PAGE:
What can democracies learn from one another to protect human rights? The Canadian Network on Information and Security (CANIS) has joined forces with the Canadian International Council and the Konrad Adenauer Foundation in a process of mutual learning between Canada and Germany.
Join us in person or online to learn about distortions to democratic debate and institutions caused by disinformation.
Over the past three years, with the help of the Konrad Adenauer Foundation of Canada, the CIC has explored the prospects for renewing democracy promotion in an era when so many Canadians doubt the relevance of our model of government for other countries.
The scale of challenges to our democracy - from polarization to climate change to authoritarian aggression - seems far greater than what our elected officials, or our diplomatic, development, and military leadership can tackle. But in the course of our research, we have come across an extensive exchange of ideas and solutions between civil society actors - scholars, activists, and other citizens – who look to other democracies to improve our own.
We first noticed this mutual learning at work on migration and refugee issues, as Germany turned to Canada for inspiration and adopted many of our policies. We have since identified active exchanges between our two countries on social media regulation, on anti-corruption, and on truth and reconciliation.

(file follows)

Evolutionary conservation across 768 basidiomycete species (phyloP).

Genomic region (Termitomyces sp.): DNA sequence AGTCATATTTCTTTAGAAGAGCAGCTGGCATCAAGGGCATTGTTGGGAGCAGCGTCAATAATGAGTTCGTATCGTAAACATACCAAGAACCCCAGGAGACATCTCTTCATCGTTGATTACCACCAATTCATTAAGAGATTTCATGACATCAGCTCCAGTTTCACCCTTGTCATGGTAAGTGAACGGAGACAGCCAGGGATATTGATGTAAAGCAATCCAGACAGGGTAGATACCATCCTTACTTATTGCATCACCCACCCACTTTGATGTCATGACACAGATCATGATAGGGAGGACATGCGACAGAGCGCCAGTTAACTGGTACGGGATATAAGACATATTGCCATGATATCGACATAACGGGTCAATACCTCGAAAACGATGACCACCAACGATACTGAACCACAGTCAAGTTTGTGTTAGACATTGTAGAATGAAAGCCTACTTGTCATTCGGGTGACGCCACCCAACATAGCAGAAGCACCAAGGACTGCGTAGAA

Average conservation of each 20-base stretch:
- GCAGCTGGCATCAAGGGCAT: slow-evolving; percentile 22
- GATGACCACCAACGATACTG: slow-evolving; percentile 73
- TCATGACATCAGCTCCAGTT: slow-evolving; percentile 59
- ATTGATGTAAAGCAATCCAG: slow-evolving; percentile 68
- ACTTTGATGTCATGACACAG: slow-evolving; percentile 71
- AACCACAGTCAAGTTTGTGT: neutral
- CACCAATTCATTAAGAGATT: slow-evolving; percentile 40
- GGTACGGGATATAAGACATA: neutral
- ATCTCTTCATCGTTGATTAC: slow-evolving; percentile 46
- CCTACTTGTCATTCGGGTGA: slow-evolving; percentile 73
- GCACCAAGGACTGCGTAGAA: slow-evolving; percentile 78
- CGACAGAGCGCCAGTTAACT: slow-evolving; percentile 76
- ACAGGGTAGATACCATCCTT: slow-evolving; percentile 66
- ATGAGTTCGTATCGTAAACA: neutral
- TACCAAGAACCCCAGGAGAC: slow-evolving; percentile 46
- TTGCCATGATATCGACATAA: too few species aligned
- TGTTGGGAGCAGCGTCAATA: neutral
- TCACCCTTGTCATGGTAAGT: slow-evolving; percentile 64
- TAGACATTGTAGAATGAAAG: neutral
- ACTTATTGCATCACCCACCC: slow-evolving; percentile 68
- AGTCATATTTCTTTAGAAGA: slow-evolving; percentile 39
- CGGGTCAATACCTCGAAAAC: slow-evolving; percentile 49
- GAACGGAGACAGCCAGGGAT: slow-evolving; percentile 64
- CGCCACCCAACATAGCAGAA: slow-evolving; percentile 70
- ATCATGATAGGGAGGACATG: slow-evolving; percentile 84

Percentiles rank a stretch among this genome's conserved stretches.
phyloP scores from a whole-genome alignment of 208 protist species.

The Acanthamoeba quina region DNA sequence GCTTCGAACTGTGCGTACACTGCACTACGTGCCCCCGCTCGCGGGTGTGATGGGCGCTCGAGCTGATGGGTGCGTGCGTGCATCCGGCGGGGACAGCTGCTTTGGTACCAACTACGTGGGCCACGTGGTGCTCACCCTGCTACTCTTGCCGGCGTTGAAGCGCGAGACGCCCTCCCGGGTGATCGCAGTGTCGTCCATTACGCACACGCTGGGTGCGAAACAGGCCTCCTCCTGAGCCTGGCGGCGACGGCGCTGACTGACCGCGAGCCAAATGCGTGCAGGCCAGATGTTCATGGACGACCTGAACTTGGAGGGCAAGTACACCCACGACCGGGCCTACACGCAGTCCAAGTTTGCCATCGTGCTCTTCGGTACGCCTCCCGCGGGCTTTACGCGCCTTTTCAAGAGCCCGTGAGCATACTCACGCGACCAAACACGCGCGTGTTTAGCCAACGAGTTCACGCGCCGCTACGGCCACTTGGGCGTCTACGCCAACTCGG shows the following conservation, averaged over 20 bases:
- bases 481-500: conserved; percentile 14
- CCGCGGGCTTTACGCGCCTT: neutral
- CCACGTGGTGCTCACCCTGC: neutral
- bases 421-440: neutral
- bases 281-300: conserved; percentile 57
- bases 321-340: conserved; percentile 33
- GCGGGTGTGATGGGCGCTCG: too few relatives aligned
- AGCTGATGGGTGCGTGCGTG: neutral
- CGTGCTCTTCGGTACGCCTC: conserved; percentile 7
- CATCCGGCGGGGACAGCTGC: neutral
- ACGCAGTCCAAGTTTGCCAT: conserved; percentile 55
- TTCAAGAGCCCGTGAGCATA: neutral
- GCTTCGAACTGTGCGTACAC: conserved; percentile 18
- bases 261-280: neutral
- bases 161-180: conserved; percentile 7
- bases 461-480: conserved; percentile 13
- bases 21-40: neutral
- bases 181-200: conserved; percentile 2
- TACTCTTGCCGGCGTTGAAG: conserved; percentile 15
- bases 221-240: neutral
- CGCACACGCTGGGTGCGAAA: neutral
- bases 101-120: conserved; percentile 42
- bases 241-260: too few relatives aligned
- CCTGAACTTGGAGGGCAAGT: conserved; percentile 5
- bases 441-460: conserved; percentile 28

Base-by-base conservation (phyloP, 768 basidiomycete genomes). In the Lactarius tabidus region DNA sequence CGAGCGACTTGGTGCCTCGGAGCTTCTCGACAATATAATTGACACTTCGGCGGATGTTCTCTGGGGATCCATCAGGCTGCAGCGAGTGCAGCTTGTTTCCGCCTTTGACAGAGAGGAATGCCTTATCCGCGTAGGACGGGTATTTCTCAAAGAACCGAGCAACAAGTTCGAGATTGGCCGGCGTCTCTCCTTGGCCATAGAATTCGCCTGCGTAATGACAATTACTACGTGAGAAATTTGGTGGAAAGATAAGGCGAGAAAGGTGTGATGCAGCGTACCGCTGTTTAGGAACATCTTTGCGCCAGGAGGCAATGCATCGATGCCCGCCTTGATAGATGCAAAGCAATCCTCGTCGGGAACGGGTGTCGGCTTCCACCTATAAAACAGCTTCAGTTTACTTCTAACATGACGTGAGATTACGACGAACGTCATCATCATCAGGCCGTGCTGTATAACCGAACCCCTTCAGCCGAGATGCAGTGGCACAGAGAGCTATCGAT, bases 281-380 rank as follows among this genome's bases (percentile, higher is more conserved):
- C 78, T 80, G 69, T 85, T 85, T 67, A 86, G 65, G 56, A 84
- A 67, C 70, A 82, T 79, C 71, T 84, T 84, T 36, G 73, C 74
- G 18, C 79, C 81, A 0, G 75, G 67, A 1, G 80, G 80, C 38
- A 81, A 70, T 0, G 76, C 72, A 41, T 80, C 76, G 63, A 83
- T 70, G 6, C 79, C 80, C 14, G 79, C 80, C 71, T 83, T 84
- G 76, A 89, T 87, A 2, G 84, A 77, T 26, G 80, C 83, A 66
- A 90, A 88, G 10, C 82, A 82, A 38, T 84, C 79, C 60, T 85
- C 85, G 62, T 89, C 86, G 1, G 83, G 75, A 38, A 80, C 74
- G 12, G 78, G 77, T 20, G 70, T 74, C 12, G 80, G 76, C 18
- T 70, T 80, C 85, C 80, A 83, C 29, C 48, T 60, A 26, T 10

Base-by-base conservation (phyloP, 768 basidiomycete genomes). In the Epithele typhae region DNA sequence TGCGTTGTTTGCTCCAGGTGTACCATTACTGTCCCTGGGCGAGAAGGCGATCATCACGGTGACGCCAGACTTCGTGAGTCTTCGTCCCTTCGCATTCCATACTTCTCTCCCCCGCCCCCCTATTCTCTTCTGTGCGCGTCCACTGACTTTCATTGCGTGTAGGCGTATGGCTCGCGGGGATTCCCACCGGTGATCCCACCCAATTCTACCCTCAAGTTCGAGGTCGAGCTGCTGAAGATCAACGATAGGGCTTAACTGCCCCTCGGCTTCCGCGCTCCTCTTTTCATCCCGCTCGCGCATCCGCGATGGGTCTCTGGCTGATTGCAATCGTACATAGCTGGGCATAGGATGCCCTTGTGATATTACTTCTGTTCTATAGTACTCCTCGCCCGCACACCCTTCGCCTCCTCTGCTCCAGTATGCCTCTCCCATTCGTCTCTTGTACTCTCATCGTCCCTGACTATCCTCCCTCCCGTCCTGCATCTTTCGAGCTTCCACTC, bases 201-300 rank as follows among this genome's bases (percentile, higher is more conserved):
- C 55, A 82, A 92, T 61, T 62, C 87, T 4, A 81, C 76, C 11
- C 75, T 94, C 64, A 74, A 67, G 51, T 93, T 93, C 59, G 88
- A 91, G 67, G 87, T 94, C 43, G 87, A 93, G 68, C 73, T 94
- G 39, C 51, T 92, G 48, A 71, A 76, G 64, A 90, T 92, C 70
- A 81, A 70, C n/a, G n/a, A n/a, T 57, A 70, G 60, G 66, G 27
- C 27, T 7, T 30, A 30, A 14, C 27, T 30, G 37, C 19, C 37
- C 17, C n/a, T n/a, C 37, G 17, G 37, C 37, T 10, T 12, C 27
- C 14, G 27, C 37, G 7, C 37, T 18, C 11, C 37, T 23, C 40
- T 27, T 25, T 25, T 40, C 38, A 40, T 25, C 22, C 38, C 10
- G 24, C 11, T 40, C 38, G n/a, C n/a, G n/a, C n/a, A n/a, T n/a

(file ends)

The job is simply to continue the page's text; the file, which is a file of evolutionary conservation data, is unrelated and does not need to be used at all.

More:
This is a different form of international relations, society-to-society rather than state-to-state. Participants are more focussed on improving our own democracies than exporting it to others. We call this international form of support Democratic Solidarity.
Some months ago, the CIC spun off a new organization to carry out this exchange on a permanent basis – the Network for Democratic Solidarity.
On October 24, the two organizations will come together, along with CIC Calgary, the Canadian Network on Information and Security and KAS Canada, to showcase this new approach.
The conference Mutual Learning Between Democracies: Online Mobilization Against Marginalized Groups will showcase research that the CIC has commissioned between disinformation campaigns in Germany and Canada and explore new areas for mutual learning between our democracies.
Registered participants will receive an advanced copy of research that the CIC has commissioned and conducted by the University of Calgary on anti-migrant disinformation campaigns. Our keynote speaker will be prominent LGBTQ activist, Kamahli Powell, making the case for cooperation to counter the transnational movement spreading anti-LGBTQ hate. The conference will also the founder of the disinformation research unit in Global Affairs Canada, who will share their experiences on how G7 governments now engage in mutual learning in this area.
Come join us on October 24 to learn about this new approach to democracy support, incubated right here in the CIC.
Time: 8:00 am to 5:00pm (MDT)
Location (in person): Residence Inn by Marriott Calgary Downtown/Beltline District,
610 10 Avenue Southwest,
Calgary, AB T2R 1M3.